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(MD) is caused by a herpes virus that may result in death or severe production loss in both layer and meat chickens. Vaccination will reduce the losses. However, in recent years there has been an increase in Marek’s disease, due to new strains of virus and faster growing, more susceptible birds.
Marek’s disease is a problem in many household flocks, especially those which are not vaccinated at day old. It causes changes in many of the nerves and may cause tumours in the major internal organs (ovary, liver, kidney, heart and spleen).
Methods of spread – The virus remains alive in the environment for as long as eight months. It is shed from the feather follicles and spread in fluff. The virus gains entry when the bird breathes infected dust particles. Marek’s disease is not spread through eggs. The virus is highly infectious and, once it is present in a flock, it spreads rapidly to unvaccinated poultry. Healthy birds can be carriers and infect others.
Newcastle disease is a contagious viral infection causing a respiratory nervous disorder in several species of fowl including chickens and turkeys. Different types or strains of the virus (varying in their ability to cause nervous disorder, visceral lesions and death) have been recognized.
Newcastle disease is highly contagious. All birds in a flock usually become infected within three to four days. The virus can be transmitted by contaminated equipment, shoes, clothing and free-flying birds. During the active respiratory stage, it can be transmitted through the air. The virus is not thought to travel any great distance by this method. Recovered birds are not considered carriers and the virus usually does not live longer than thirty days on the premises.
Signs of Newcastle disease are not greatly different from those of other respiratory diseases. The signs most frequently observed are nasal discharge, excessive mucous in the trachea, cloudy air sacs, casts or plugs in the air passages of the lungs and cloudiness in the cornea of the eye.
The disease in young chickens begins with difficult breathing, gasping and sneezing. This phase continues for ten to fourteen days and may be followed by nervous symptoms. If nervous disorders develop, they may consist of paralysis of one or both wings and legs or a twisting of the head and neck. The head often is drawn over the back or down between the legs. Mortality may vary from none to total loss of the flock.
In adult chickens, respiratory symptoms predominate. Only rarely do nervous disorders develop. If the flock is laying, egg production usually drops rapidly. When this occurs, it takes four weeks or longer for the flock to return to the former production rate. During the outbreak, small, soft-shelled, off-colored and irregular-shaped eggs are produced. Mortality in adult birds is usually low but may be fairly high from some virus strains.
Infectious bronchitis is an extremely contagious respiratory disease of chickens characterized by coughing, sneezing and rales (rattling). It is caused by a virus that affects chickens only.
Infectious bronchitis is considered the most contagious of poultry diseases. When it occurs, all susceptible birds on the premises become infected, regardless of sanitary or quarantine precautions. The disease can spread through the air and can “jump” considerable distances during an active outbreak. It can also be spread by mechanical means such as on clothing, poultry crates and equipment. The disease is not egg transmitted and the virus will survive for probably no more than one week in the house when poultry are not present. It is easily destroyed by heat and ordinary disinfectants.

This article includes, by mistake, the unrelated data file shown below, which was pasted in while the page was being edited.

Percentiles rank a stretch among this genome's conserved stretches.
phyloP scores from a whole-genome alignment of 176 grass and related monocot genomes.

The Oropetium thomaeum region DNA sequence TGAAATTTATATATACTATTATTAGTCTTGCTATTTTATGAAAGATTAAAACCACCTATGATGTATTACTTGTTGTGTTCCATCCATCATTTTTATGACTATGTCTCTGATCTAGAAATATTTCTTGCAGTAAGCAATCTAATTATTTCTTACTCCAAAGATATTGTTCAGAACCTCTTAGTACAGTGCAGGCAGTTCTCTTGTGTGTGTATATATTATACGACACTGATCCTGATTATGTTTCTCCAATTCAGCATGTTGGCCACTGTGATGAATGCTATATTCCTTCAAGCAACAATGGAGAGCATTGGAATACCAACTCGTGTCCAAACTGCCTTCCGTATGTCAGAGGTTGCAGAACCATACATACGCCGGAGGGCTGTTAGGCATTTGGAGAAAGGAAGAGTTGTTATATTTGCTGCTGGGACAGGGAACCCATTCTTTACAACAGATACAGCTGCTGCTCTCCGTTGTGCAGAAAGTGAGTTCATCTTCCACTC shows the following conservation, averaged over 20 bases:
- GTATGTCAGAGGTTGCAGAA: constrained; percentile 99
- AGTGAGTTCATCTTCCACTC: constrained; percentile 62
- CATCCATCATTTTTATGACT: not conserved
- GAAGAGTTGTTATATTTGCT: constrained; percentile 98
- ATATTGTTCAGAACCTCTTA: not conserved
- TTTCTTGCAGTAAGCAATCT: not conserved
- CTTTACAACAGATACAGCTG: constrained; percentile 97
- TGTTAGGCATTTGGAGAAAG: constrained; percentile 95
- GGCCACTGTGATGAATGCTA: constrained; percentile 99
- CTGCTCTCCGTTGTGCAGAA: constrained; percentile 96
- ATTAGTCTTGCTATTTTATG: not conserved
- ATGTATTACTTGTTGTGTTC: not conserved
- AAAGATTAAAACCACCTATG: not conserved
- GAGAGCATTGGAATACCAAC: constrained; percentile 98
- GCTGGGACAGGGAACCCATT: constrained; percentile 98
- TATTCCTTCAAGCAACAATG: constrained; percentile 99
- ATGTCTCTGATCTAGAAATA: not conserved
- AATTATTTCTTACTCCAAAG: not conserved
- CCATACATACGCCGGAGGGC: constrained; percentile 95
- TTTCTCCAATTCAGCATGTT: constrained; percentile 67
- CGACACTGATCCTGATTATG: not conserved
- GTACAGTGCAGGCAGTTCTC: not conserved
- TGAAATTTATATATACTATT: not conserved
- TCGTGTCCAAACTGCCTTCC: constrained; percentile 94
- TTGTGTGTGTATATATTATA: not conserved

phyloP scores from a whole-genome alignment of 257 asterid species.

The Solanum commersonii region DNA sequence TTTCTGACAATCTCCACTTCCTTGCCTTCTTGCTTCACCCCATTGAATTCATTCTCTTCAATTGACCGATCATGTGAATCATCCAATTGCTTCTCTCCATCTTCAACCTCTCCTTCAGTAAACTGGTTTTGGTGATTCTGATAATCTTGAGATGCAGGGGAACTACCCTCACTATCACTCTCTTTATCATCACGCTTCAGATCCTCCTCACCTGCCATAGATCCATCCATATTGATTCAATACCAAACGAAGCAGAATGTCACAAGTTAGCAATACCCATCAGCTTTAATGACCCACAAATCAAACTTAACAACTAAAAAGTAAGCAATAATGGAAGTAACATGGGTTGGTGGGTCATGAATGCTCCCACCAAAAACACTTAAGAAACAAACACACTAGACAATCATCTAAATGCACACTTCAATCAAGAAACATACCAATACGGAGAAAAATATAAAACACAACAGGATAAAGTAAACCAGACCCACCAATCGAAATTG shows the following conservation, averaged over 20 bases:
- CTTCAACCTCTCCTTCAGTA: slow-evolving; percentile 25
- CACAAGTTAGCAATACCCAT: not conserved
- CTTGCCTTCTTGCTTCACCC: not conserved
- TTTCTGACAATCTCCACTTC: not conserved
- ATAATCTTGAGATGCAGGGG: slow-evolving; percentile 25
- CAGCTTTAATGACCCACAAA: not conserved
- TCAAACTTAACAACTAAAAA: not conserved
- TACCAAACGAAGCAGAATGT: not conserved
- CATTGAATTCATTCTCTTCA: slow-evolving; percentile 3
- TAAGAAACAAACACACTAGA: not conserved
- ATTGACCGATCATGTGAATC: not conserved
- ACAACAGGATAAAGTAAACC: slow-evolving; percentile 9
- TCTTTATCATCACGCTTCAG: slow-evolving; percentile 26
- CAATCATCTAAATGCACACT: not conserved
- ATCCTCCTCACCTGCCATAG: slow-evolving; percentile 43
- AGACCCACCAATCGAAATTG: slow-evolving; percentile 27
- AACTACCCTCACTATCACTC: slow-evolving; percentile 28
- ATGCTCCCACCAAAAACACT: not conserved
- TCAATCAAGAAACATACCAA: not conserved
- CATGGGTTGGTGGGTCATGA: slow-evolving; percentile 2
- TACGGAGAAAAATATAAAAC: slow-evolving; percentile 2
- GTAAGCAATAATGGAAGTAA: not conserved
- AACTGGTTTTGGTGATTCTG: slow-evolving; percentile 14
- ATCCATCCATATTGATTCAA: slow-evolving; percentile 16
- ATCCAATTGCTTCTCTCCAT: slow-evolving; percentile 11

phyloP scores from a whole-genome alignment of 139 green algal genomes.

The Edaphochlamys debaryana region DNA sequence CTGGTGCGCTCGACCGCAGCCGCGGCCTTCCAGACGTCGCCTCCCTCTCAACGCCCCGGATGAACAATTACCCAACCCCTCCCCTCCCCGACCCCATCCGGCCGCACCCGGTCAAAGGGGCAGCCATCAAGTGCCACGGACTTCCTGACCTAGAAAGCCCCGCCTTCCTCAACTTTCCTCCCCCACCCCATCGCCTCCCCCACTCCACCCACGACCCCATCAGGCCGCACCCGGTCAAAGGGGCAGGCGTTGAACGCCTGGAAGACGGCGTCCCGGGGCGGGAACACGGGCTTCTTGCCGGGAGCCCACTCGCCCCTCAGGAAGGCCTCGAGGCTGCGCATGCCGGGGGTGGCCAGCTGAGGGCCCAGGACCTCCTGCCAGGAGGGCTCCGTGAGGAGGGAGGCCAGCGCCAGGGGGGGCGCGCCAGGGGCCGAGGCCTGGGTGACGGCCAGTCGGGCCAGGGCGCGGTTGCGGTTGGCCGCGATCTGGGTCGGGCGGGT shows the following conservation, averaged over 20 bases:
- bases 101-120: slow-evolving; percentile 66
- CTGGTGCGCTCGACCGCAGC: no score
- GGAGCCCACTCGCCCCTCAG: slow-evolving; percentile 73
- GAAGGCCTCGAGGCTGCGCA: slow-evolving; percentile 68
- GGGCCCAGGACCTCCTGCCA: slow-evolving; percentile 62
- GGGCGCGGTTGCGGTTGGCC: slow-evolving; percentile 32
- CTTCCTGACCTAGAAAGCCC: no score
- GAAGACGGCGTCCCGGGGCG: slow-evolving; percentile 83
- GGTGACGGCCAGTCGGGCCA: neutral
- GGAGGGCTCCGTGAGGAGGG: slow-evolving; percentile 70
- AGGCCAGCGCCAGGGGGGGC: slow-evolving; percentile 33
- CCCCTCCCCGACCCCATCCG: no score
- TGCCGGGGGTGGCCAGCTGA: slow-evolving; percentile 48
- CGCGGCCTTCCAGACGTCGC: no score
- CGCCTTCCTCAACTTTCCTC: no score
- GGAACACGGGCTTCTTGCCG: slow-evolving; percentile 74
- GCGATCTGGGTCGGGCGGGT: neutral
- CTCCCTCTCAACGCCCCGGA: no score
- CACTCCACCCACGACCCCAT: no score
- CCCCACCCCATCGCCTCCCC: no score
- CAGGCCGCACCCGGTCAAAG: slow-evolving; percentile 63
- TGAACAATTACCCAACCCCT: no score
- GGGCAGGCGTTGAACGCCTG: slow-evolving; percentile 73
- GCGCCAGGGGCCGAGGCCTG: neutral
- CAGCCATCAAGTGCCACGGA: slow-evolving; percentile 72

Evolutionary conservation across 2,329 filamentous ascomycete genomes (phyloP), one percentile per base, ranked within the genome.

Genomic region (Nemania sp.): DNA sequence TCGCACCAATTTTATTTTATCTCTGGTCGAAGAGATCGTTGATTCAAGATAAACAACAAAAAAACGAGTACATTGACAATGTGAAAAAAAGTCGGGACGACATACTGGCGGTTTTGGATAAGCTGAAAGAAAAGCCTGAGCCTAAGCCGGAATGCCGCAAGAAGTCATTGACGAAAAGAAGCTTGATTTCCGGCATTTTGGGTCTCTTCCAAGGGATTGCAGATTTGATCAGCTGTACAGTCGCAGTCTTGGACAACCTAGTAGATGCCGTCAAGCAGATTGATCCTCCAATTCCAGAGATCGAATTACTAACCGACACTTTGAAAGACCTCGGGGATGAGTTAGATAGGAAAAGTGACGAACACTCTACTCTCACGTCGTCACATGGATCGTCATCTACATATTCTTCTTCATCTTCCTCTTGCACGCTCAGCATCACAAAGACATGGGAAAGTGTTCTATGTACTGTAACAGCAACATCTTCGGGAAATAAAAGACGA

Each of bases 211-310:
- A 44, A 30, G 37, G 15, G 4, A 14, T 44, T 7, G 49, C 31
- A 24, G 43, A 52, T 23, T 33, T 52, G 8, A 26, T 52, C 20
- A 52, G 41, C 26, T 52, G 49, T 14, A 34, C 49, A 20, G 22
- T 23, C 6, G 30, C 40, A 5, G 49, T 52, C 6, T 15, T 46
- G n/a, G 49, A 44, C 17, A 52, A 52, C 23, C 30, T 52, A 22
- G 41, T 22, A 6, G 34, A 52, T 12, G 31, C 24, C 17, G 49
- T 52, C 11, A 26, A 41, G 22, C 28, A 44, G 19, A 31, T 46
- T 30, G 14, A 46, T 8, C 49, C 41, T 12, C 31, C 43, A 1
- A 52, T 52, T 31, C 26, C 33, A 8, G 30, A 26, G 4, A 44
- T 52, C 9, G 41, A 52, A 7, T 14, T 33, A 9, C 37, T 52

The infection is confined to the respiratory system. Symptoms are difficult breathing, gasping, sneezing and rales. Some birds may have a slight watery nasal discharge. The disease never causes nervous symptoms. It prevails for ten to fourteen days in a flock and symptoms lasting longer than this are from some other cause.
In chickens under three weeks of age, mortality may be as high as thirty or forty percent. The disease does not cause a significant mortality in birds over five weeks of age. Feed consumption decreases sharply and growth is retarded.
When infectious bronchitis occurs in a laying flock, production usually drops to near zero with a few days. Four weeks or more may be required before the flock returns to production. Some flocks never regain an economical rate of lay. During an outbreak, small, soft-shelled, irregular-shaped eggs are produced. Infectious bronchitis is difficult to differentiate from many of the other respiratory diseases. For this reason, a definite diagnosis usually requires a laboratory analysis. Infectious bronchitis is highly contagious and does not always respect sanitary barriers.
There is no treatment for this disease. In young chickens it is helpful to increase the brooder temperature and provide as nearly ideal environmental conditions as possible.
Synonyms: ART, rhino tracheitis
Species affected: Chickens are susceptible to the virus. Experimentally, guinea fowl and pheasants are susceptible, but waterfowl and pigeons are resistant.
Clinical signs – Respiratory signs in poults include snicking, rales, sneezing, nasal exudates (often frothy), foamy conjunctivitis, and sinusitis. Drops in egg production can be as much as 70 percent
Transmission – Spread is primarily by contact with contaminated environments, feed and water, recovered birds, equipment, and personnel.
Egg Drop Syndrome affects layers and breeders. Infection during production will cause a severe decrease in egg production and poor shell quality. Eggs may have reduced pigmentation, soft shells or irregular shapes. Shell-less eggs may also be seen.